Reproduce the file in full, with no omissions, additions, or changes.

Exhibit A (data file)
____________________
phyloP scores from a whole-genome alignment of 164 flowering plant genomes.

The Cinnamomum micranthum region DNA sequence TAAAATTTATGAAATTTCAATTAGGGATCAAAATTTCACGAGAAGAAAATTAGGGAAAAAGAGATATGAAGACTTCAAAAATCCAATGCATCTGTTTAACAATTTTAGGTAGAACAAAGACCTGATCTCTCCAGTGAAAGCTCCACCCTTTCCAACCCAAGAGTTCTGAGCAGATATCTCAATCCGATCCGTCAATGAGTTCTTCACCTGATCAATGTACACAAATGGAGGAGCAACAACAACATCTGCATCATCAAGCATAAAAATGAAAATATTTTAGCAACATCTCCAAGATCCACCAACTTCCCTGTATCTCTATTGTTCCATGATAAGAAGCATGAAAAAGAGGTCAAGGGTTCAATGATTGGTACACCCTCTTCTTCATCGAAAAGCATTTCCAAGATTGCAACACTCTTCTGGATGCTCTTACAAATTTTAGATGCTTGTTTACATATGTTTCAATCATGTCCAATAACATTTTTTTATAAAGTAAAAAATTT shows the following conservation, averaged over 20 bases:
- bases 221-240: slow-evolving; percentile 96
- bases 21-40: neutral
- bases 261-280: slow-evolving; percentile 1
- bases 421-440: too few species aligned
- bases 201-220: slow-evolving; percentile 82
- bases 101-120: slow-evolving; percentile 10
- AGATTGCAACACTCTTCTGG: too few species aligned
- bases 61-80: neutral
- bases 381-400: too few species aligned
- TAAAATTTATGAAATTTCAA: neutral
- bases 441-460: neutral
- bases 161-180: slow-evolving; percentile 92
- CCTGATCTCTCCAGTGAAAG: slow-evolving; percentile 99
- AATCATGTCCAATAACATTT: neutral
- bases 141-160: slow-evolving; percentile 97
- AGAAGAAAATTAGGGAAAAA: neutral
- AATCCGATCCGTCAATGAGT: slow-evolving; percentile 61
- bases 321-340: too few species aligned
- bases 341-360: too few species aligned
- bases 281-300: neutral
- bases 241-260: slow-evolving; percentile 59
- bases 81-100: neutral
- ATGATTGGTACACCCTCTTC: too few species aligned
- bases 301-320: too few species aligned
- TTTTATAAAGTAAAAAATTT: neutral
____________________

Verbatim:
phyloP scores from a whole-genome alignment of 164 flowering plant genomes.

The Cinnamomum micranthum region DNA sequence TAAAATTTATGAAATTTCAATTAGGGATCAAAATTTCACGAGAAGAAAATTAGGGAAAAAGAGATATGAAGACTTCAAAAATCCAATGCATCTGTTTAACAATTTTAGGTAGAACAAAGACCTGATCTCTCCAGTGAAAGCTCCACCCTTTCCAACCCAAGAGTTCTGAGCAGATATCTCAATCCGATCCGTCAATGAGTTCTTCACCTGATCAATGTACACAAATGGAGGAGCAACAACAACATCTGCATCATCAAGCATAAAAATGAAAATATTTTAGCAACATCTCCAAGATCCACCAACTTCCCTGTATCTCTATTGTTCCATGATAAGAAGCATGAAAAAGAGGTCAAGGGTTCAATGATTGGTACACCCTCTTCTTCATCGAAAAGCATTTCCAAGATTGCAACACTCTTCTGGATGCTCTTACAAATTTTAGATGCTTGTTTACATATGTTTCAATCATGTCCAATAACATTTTTTTATAAAGTAAAAAATTT shows the following conservation, averaged over 20 bases:
- bases 221-240: slow-evolving; percentile 96
- bases 21-40: neutral
- bases 261-280: slow-evolving; percentile 1
- bases 421-440: too few species aligned
- bases 201-220: slow-evolving; percentile 82
- bases 101-120: slow-evolving; percentile 10
- AGATTGCAACACTCTTCTGG: too few species aligned
- bases 61-80: neutral
- bases 381-400: too few species aligned
- TAAAATTTATGAAATTTCAA: neutral
- bases 441-460: neutral
- bases 161-180: slow-evolving; percentile 92
- CCTGATCTCTCCAGTGAAAG: slow-evolving; percentile 99
- AATCATGTCCAATAACATTT: neutral
- bases 141-160: slow-evolving; percentile 97
- AGAAGAAAATTAGGGAAAAA: neutral
- AATCCGATCCGTCAATGAGT: slow-evolving; percentile 61
- bases 321-340: too few species aligned
- bases 341-360: too few species aligned
- bases 281-300: neutral
- bases 241-260: slow-evolving; percentile 59
- bases 81-100: neutral
- ATGATTGGTACACCCTCTTC: too few species aligned
- bases 301-320: too few species aligned
- TTTTATAAAGTAAAAAATTT: neutral